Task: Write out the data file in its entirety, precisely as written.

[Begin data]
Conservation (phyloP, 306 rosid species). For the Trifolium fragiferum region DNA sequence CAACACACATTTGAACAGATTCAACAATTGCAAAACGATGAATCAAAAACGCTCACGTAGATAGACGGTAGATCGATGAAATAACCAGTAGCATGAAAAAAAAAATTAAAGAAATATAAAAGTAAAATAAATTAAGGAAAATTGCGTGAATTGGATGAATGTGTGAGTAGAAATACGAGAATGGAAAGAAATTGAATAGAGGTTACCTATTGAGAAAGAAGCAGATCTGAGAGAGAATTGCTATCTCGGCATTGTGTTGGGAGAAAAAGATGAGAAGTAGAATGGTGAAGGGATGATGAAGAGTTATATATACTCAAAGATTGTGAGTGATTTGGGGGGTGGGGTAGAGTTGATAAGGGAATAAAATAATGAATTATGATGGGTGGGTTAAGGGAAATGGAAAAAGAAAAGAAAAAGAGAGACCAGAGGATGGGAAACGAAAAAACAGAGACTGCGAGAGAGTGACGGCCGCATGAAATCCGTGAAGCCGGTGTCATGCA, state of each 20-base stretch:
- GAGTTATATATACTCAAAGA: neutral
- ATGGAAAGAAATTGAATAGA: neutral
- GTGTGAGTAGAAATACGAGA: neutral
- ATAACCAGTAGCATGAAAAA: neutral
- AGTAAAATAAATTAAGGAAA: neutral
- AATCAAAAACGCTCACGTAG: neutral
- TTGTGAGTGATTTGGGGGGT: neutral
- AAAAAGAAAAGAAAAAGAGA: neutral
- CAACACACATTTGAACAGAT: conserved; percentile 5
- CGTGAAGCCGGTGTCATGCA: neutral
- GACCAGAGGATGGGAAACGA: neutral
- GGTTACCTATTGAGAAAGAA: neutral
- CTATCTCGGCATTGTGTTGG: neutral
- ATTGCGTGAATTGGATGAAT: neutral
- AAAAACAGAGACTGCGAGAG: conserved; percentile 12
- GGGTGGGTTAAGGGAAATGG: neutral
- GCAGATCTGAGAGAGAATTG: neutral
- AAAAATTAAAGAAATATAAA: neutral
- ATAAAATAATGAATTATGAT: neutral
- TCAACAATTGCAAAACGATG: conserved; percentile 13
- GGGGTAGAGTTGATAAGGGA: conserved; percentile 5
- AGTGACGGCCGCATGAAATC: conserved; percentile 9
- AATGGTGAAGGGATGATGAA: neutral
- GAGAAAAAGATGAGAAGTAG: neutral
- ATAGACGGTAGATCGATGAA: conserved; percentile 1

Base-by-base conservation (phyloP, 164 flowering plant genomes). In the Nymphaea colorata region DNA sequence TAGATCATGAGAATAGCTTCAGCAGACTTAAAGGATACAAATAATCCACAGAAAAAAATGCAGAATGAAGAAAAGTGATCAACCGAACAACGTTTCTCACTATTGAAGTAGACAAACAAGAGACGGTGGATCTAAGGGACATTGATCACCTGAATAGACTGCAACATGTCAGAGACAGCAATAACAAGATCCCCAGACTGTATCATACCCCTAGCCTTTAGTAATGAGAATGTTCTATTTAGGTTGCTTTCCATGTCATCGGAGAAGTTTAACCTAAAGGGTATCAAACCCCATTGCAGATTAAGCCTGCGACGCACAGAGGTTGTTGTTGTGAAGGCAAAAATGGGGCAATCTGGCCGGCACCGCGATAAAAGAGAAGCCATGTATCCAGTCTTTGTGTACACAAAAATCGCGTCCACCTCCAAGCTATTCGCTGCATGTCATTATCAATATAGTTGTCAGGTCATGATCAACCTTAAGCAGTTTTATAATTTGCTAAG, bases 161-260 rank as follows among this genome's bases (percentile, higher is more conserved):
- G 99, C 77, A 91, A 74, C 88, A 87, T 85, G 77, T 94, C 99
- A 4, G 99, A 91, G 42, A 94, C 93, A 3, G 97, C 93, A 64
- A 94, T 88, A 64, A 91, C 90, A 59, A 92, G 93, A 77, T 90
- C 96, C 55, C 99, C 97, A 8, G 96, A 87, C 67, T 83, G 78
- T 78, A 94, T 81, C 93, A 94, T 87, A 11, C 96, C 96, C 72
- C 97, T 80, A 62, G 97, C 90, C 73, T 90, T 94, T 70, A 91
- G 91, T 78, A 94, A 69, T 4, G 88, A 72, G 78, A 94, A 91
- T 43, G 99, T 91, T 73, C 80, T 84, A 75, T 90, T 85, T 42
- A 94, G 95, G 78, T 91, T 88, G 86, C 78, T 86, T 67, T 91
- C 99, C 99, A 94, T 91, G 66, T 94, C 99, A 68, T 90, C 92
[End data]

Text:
Conservation (phyloP, 306 rosid species). For the Trifolium fragiferum region DNA sequence CAACACACATTTGAACAGATTCAACAATTGCAAAACGATGAATCAAAAACGCTCACGTAGATAGACGGTAGATCGATGAAATAACCAGTAGCATGAAAAAAAAAATTAAAGAAATATAAAAGTAAAATAAATTAAGGAAAATTGCGTGAATTGGATGAATGTGTGAGTAGAAATACGAGAATGGAAAGAAATTGAATAGAGGTTACCTATTGAGAAAGAAGCAGATCTGAGAGAGAATTGCTATCTCGGCATTGTGTTGGGAGAAAAAGATGAGAAGTAGAATGGTGAAGGGATGATGAAGAGTTATATATACTCAAAGATTGTGAGTGATTTGGGGGGTGGGGTAGAGTTGATAAGGGAATAAAATAATGAATTATGATGGGTGGGTTAAGGGAAATGGAAAAAGAAAAGAAAAAGAGAGACCAGAGGATGGGAAACGAAAAAACAGAGACTGCGAGAGAGTGACGGCCGCATGAAATCCGTGAAGCCGGTGTCATGCA, state of each 20-base stretch:
- GAGTTATATATACTCAAAGA: neutral
- ATGGAAAGAAATTGAATAGA: neutral
- GTGTGAGTAGAAATACGAGA: neutral
- ATAACCAGTAGCATGAAAAA: neutral
- AGTAAAATAAATTAAGGAAA: neutral
- AATCAAAAACGCTCACGTAG: neutral
- TTGTGAGTGATTTGGGGGGT: neutral
- AAAAAGAAAAGAAAAAGAGA: neutral
- CAACACACATTTGAACAGAT: conserved; percentile 5
- CGTGAAGCCGGTGTCATGCA: neutral
- GACCAGAGGATGGGAAACGA: neutral
- GGTTACCTATTGAGAAAGAA: neutral
- CTATCTCGGCATTGTGTTGG: neutral
- ATTGCGTGAATTGGATGAAT: neutral
- AAAAACAGAGACTGCGAGAG: conserved; percentile 12
- GGGTGGGTTAAGGGAAATGG: neutral
- GCAGATCTGAGAGAGAATTG: neutral
- AAAAATTAAAGAAATATAAA: neutral
- ATAAAATAATGAATTATGAT: neutral
- TCAACAATTGCAAAACGATG: conserved; percentile 13
- GGGGTAGAGTTGATAAGGGA: conserved; percentile 5
- AGTGACGGCCGCATGAAATC: conserved; percentile 9
- AATGGTGAAGGGATGATGAA: neutral
- GAGAAAAAGATGAGAAGTAG: neutral
- ATAGACGGTAGATCGATGAA: conserved; percentile 1

Base-by-base conservation (phyloP, 164 flowering plant genomes). In the Nymphaea colorata region DNA sequence TAGATCATGAGAATAGCTTCAGCAGACTTAAAGGATACAAATAATCCACAGAAAAAAATGCAGAATGAAGAAAAGTGATCAACCGAACAACGTTTCTCACTATTGAAGTAGACAAACAAGAGACGGTGGATCTAAGGGACATTGATCACCTGAATAGACTGCAACATGTCAGAGACAGCAATAACAAGATCCCCAGACTGTATCATACCCCTAGCCTTTAGTAATGAGAATGTTCTATTTAGGTTGCTTTCCATGTCATCGGAGAAGTTTAACCTAAAGGGTATCAAACCCCATTGCAGATTAAGCCTGCGACGCACAGAGGTTGTTGTTGTGAAGGCAAAAATGGGGCAATCTGGCCGGCACCGCGATAAAAGAGAAGCCATGTATCCAGTCTTTGTGTACACAAAAATCGCGTCCACCTCCAAGCTATTCGCTGCATGTCATTATCAATATAGTTGTCAGGTCATGATCAACCTTAAGCAGTTTTATAATTTGCTAAG, bases 161-260 rank as follows among this genome's bases (percentile, higher is more conserved):
- G 99, C 77, A 91, A 74, C 88, A 87, T 85, G 77, T 94, C 99
- A 4, G 99, A 91, G 42, A 94, C 93, A 3, G 97, C 93, A 64
- A 94, T 88, A 64, A 91, C 90, A 59, A 92, G 93, A 77, T 90
- C 96, C 55, C 99, C 97, A 8, G 96, A 87, C 67, T 83, G 78
- T 78, A 94, T 81, C 93, A 94, T 87, A 11, C 96, C 96, C 72
- C 97, T 80, A 62, G 97, C 90, C 73, T 90, T 94, T 70, A 91
- G 91, T 78, A 94, A 69, T 4, G 88, A 72, G 78, A 94, A 91
- T 43, G 99, T 91, T 73, C 80, T 84, A 75, T 90, T 85, T 42
- A 94, G 95, G 78, T 91, T 88, G 86, C 78, T 86, T 67, T 91
- C 99, C 99, A 94, T 91, G 66, T 94, C 99, A 68, T 90, C 92